NEW MEXICO — In a paper published by Crop Science journal Bernd Leinauer, a turf grass expert at New Mexico State University, along with co-author Elena Sevostianova, suggest combining “fertigation,” drip irrigation and decentralized water treatment, for a sustainable, thriving lawn, according to a press release.
Many New Mexico cities, remove nearly all the nitrate from wastewater, which is an expensive and energy intensive step created to prevent pollution of ground and surface waters, causing golf course personnel and homeowners to apply mineral nitrate fertilizers to their turfs in order to keep them healthy, stated the release.
Fertigation is the method of fertilizing and irrigating plants at the same time, continues the release, and instead of watering plants from above, drip irrigation delivers the water directly to the plant roots underground.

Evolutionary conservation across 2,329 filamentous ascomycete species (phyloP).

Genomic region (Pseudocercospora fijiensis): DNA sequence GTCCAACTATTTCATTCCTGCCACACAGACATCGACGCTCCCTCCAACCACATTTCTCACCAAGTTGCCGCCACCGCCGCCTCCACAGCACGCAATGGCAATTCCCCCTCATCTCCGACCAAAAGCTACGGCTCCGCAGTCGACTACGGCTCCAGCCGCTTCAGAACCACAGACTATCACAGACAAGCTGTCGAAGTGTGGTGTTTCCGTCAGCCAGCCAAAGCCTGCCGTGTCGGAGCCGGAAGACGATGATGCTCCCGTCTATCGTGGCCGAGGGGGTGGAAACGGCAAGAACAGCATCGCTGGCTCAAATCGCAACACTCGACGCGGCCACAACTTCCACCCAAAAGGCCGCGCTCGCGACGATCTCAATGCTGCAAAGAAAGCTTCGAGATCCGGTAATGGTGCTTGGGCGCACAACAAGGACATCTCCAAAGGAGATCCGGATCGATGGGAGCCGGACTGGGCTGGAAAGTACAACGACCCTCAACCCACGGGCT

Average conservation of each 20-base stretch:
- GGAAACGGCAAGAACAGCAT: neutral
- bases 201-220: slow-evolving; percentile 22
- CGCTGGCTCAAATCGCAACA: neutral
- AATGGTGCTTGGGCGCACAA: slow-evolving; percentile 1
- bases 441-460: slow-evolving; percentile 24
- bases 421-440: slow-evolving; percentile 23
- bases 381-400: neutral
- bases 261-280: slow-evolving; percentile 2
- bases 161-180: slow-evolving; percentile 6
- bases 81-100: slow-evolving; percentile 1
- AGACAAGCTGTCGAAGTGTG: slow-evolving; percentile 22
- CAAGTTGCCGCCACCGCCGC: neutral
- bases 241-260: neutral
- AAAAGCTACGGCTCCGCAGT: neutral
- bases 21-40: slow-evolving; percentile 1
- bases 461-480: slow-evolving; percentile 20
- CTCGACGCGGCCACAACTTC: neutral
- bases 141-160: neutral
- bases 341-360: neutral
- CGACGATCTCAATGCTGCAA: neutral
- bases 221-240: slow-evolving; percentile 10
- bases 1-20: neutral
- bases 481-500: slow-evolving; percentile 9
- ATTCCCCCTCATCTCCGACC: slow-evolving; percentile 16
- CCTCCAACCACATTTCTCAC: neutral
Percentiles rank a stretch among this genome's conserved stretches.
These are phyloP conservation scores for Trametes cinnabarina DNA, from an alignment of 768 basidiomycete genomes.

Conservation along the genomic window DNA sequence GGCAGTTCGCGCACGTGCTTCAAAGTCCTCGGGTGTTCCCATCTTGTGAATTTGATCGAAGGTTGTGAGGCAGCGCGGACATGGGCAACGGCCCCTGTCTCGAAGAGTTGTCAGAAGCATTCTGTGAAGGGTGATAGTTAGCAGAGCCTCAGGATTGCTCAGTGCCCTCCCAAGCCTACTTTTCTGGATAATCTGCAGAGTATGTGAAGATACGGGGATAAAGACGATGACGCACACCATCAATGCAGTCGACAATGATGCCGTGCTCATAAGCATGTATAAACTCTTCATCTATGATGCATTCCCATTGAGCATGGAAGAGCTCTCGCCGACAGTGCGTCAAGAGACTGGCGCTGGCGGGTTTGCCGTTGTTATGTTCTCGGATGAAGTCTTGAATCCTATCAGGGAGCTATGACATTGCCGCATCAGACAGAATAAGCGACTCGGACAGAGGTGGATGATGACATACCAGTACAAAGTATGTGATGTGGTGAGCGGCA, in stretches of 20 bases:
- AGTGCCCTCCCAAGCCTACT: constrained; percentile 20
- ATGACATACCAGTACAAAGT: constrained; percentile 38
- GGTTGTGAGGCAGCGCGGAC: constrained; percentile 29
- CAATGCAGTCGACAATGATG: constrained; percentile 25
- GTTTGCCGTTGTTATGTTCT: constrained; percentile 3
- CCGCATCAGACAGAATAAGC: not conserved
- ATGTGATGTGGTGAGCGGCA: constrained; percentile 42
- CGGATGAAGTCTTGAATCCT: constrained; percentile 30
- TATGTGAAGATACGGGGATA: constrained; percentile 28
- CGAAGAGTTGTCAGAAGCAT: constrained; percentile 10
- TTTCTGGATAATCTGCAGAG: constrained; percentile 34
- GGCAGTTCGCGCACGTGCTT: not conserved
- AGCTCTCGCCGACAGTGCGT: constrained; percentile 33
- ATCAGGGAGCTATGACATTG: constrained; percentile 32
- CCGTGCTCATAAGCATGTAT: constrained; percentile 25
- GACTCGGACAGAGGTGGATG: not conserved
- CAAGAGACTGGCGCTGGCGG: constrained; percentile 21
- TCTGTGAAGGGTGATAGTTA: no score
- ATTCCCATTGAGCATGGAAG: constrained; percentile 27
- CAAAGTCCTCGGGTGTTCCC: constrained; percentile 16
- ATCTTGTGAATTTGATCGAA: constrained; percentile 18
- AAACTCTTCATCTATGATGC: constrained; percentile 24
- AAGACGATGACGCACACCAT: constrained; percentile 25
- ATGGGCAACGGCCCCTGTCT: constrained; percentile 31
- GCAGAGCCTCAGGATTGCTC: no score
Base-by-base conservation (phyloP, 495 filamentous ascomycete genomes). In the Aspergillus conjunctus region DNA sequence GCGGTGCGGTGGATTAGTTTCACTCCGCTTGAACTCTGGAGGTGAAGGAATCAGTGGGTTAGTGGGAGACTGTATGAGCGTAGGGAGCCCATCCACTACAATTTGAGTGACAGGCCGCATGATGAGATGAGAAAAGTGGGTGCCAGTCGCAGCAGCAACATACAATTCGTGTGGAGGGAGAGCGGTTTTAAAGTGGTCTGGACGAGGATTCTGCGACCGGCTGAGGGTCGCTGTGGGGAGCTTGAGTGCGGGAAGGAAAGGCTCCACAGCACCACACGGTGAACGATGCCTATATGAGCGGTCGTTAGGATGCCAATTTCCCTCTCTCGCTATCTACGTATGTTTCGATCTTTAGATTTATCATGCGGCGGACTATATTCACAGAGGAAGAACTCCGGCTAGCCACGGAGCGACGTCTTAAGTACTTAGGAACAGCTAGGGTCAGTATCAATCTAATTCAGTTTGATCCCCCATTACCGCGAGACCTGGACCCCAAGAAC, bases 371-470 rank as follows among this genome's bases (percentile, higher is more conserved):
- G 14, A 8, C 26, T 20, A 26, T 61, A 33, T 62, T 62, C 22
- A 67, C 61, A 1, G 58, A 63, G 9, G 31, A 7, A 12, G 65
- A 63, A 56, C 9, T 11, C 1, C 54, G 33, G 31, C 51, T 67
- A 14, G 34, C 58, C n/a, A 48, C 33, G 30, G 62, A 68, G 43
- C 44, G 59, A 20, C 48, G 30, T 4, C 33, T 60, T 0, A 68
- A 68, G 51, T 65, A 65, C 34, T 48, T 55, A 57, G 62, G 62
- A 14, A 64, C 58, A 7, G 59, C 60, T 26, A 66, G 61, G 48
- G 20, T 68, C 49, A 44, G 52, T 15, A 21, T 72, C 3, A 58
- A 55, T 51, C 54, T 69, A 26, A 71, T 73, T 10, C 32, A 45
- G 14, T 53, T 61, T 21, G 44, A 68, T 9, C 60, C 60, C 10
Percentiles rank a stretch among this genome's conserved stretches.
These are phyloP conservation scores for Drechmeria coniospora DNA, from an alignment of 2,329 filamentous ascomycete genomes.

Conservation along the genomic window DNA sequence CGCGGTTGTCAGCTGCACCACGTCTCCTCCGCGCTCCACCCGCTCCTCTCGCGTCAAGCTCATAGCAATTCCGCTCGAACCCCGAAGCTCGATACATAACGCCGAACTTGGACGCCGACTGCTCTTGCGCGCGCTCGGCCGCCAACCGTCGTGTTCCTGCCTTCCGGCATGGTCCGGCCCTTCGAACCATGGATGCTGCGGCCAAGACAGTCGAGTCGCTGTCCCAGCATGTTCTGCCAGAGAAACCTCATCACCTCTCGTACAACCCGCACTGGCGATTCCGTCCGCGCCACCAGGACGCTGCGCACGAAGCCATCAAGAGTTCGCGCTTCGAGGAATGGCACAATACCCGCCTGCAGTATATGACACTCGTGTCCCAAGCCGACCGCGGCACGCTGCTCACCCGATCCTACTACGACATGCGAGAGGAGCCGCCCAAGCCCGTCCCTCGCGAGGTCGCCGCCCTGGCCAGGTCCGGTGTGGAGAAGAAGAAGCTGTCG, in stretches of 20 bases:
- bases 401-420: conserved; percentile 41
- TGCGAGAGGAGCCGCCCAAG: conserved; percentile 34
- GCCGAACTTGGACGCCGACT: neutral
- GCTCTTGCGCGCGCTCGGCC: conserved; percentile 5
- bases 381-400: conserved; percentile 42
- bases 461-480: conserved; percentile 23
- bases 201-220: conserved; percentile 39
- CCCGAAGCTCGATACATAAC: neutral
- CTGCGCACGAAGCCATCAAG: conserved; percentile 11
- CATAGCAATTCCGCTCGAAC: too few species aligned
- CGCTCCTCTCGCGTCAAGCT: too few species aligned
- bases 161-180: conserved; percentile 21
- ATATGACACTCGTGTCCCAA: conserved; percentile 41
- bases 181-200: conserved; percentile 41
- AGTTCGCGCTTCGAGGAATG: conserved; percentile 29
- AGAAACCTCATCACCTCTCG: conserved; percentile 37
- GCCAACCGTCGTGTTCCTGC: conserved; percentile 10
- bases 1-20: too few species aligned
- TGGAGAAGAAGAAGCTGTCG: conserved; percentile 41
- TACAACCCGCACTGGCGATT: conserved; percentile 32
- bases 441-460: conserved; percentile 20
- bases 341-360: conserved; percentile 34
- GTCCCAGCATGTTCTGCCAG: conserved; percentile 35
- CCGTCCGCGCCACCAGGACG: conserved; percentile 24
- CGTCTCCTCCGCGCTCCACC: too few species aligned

Leinauer and Sevostianova suggest implementing a decentralized treatment system tailored to generate effluent that contained 15 parts per million (ppm) of nutrient nitrate during the summer months, where residents would then use this water to fertigate their lawns, noted the release.
So far this tailored combination has resulted in green and healthy turf plots, just like the turfs receiving potable water and mineral fertilizers, however the results are preliminary and more studies need to be completed to address possible challenges, such as the potential for high salinity, reported the release.